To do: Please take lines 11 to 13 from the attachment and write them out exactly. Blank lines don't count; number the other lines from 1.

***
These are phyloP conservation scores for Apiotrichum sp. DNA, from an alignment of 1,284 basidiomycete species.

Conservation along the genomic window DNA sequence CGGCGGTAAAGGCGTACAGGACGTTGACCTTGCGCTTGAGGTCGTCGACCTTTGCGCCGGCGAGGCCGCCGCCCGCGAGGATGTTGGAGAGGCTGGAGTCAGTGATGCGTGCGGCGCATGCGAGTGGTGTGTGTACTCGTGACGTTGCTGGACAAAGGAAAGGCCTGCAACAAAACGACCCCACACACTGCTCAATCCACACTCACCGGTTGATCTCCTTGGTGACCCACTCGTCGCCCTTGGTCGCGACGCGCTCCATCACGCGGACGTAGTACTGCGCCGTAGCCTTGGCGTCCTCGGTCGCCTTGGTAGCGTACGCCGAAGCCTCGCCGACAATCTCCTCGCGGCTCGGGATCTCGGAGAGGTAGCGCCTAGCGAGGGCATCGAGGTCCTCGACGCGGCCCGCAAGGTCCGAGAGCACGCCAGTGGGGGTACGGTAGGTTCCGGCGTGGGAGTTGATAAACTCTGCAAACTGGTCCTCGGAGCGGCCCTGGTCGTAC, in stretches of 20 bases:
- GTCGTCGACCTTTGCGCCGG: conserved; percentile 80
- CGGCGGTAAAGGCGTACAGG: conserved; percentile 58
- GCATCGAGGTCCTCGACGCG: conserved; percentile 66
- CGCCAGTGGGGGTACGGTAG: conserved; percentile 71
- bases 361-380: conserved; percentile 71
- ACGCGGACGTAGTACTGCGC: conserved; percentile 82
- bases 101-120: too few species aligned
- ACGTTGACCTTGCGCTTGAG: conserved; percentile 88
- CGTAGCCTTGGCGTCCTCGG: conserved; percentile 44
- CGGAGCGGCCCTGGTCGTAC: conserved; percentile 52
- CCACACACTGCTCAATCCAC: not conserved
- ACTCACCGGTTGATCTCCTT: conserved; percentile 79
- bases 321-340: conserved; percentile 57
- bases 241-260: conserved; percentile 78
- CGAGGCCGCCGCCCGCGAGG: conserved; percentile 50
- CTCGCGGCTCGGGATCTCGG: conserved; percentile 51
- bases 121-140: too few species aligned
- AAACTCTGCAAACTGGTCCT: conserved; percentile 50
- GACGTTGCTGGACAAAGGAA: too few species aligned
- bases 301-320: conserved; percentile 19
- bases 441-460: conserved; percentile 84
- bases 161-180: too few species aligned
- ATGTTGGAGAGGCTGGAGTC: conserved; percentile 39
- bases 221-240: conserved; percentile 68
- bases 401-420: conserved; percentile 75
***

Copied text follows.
- CGTAGCCTTGGCGTCCTCGG: conserved; percentile 44
- CGGAGCGGCCCTGGTCGTAC: conserved; percentile 52
- CCACACACTGCTCAATCCAC: not conserved